The Jose Mourinho Style Guide
Whenever one is about to interact with another human being, it is worth considering that we are all naked underneath our clothes, especially my editor, Richard Whittall. My now incarcerated friend gave me that advice some years ago, and it has come in handy more often than I like to admit. It’s advice which football managers who come into contact with Jose Mourinho would do well to consider, so honed, these days, is his ability to psych opponents out merely with his dress sense. Most games Mourinho enters into were decided in the morning beforehand, when he stood in front of the mirror, in his pants, and selected his outfit. You may wish to step outside and take a moment to examine that image.
To explain the phenomenon fully, a brief history of how Jose has chosen to dress himself on the touchline for big games: I bring you The Jose Mourinho Style Guide.
At Porto, of course, there was the coat. What did it say? What did it mean? What was his angle? I’m not a psychologist (yet) but I do know (some) people, and I know what a fashionable coat means: it means, broadly speaking: ‘Sir Alex Ferguson, you are mine’. Specifically, though, the coat was a statement about power. In his first generally acknowledged act of genius, Mourinho concealed what was beneath the coat (i.e. himself), thus making him untouchable. It’s like this: the most powerful people are the people you never see; you can’t take them down because you don’t know enough about them. If you think Mourinho didn’t realise this when he bought That Coat, then you are tactically naïve.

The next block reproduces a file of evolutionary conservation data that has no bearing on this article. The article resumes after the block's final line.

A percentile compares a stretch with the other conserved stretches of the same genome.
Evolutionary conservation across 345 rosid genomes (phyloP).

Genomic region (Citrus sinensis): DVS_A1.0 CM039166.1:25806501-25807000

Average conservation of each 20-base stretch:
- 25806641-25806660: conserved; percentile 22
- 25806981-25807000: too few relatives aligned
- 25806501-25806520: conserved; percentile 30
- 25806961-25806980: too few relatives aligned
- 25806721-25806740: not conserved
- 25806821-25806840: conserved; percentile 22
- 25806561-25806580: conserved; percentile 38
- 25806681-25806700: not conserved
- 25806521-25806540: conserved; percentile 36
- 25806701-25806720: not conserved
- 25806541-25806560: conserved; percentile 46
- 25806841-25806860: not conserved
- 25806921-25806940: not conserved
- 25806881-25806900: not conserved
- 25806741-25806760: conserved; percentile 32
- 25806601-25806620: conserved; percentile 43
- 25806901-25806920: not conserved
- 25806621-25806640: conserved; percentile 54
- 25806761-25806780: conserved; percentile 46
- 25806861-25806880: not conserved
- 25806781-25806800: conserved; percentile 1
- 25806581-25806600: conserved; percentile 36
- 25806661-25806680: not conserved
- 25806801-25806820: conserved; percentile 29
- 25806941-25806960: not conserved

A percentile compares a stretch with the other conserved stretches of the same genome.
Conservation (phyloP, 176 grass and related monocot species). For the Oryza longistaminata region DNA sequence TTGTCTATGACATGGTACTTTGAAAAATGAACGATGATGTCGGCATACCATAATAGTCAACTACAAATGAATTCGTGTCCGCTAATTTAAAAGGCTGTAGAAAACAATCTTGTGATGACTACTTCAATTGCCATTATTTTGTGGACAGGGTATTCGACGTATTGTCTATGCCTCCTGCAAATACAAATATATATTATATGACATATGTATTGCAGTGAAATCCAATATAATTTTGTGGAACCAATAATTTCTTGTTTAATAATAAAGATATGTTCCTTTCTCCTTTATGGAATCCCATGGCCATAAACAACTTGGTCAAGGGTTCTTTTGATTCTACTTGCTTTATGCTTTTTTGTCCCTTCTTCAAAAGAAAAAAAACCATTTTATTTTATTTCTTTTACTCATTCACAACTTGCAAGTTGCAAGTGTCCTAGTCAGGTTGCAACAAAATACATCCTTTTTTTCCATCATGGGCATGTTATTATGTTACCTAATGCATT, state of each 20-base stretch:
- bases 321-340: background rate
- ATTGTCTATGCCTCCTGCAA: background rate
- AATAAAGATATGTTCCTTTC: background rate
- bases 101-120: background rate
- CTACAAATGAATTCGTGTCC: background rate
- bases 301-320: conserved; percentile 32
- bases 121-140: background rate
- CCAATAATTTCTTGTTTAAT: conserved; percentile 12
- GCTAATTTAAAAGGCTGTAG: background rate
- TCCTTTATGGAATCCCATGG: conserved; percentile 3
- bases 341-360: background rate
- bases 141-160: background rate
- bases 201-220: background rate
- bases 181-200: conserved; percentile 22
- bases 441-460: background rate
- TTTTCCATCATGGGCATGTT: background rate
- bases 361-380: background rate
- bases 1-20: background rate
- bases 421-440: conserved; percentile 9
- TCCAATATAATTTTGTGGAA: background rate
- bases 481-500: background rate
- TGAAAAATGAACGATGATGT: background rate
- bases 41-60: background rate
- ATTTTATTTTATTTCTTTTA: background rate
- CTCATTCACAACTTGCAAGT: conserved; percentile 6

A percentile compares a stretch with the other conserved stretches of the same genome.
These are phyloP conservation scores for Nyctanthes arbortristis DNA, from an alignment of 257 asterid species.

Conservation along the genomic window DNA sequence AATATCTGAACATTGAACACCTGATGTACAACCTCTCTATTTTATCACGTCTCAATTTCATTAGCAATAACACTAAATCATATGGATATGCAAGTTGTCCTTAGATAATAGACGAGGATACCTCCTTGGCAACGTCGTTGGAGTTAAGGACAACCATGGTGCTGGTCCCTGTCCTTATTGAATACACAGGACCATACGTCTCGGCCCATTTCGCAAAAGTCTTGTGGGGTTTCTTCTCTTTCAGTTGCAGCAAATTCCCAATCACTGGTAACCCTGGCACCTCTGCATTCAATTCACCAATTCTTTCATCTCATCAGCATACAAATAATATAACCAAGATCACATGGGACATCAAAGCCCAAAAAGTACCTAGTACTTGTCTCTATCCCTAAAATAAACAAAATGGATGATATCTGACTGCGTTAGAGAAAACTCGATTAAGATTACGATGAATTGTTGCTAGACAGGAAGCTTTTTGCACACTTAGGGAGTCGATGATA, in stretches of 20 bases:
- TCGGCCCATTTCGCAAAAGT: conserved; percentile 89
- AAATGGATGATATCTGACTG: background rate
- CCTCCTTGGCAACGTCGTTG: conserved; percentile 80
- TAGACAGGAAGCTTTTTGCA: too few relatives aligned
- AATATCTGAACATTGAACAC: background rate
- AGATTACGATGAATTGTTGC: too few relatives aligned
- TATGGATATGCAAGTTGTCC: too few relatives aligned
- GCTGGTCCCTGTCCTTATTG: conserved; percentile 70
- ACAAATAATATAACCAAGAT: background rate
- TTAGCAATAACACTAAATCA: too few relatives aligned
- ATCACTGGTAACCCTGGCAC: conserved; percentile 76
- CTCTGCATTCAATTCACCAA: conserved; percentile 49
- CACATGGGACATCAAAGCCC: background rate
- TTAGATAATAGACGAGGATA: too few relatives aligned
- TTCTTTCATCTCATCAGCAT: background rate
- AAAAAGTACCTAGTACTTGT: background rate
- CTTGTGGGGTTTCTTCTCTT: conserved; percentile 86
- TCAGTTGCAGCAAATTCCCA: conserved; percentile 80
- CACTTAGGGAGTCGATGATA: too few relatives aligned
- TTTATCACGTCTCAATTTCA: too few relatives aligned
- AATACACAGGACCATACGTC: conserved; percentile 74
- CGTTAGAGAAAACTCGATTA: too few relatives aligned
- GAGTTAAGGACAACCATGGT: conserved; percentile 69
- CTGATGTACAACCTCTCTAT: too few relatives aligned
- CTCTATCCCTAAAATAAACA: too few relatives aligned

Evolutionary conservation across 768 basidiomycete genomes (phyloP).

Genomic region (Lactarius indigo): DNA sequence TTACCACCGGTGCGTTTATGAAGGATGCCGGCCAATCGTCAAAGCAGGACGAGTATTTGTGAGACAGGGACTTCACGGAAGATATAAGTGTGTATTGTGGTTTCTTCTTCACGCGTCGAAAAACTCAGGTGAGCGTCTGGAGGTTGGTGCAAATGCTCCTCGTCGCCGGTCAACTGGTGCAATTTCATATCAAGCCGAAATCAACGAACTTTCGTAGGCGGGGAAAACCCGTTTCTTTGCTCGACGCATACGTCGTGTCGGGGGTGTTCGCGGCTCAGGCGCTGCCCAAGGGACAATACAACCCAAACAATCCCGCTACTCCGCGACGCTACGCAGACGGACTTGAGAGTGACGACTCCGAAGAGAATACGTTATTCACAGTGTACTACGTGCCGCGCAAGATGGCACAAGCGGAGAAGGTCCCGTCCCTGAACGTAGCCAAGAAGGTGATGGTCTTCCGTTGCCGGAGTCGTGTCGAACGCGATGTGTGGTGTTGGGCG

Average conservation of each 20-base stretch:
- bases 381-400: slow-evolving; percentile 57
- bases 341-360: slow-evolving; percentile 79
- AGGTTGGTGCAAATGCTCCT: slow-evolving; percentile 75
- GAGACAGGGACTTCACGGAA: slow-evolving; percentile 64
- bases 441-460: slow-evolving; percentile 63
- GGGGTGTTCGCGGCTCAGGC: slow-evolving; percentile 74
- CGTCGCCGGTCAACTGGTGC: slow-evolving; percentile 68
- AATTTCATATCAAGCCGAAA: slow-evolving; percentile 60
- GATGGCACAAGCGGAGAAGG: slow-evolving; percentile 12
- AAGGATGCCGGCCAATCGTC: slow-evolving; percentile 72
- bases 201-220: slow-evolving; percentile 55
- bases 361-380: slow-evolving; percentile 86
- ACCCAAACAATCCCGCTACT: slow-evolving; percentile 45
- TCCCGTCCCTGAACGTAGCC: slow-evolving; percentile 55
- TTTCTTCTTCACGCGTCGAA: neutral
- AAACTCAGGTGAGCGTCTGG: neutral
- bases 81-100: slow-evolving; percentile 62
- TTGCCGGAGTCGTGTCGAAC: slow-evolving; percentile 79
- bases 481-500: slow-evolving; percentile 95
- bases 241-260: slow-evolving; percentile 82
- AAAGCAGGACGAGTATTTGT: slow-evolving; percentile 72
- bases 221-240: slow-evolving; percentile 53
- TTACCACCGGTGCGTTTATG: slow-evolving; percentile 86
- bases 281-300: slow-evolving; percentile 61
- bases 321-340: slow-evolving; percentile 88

At Chelsea, he continued with the Armani coat and it worked. At this point change for change’s sake would have been foolish. Ferguson struggled for two years to understand what was going on beneath the coat and Mourinho collected two Premier League titles whilst he was figuring it out. It’s what led to Ferguson’s infamous ‘I want to undress Jose Mourinho’ quote. Infamous only, of course, in that I made it up, and will soon be on the end of a lawsuit because of it. Then, in July 2007, Mourinho sold the coat, auctioning it off for charity. Only a sociopath would call that generosity an act of weakness, but for the good of in-depth analysis, I am willing to be that sociopath: giving away the coat was an act of weakness. Within months he was sacked as Chelsea manager.
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